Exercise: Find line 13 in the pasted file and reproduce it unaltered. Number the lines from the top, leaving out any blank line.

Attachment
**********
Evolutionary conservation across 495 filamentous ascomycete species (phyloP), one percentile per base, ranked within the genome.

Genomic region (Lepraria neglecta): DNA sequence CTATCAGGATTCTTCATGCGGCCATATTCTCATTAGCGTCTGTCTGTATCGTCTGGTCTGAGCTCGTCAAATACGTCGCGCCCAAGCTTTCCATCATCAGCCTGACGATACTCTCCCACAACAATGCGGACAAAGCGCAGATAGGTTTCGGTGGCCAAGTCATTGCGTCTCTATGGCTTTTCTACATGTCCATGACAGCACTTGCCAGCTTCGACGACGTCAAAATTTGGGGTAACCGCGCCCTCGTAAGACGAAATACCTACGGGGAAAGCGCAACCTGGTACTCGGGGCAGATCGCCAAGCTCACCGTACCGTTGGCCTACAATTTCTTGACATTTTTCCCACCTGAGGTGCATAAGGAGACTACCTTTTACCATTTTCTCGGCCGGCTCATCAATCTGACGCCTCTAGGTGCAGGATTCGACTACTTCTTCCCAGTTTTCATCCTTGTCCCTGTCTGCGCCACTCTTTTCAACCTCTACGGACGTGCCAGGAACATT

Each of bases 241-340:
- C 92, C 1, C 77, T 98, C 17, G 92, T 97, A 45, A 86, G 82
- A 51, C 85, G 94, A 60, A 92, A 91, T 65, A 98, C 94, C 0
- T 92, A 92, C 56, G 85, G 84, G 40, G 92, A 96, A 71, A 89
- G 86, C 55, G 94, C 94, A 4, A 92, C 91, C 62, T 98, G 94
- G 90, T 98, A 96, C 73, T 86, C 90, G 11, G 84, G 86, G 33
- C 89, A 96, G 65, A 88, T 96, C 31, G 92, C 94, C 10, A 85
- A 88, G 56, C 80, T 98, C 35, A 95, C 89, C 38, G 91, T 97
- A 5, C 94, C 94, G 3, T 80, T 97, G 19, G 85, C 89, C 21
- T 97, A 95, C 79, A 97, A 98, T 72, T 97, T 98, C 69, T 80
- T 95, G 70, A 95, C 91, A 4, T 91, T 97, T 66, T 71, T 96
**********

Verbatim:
- T 95, G 70, A 95, C 91, A 4, T 91, T 97, T 66, T 71, T 96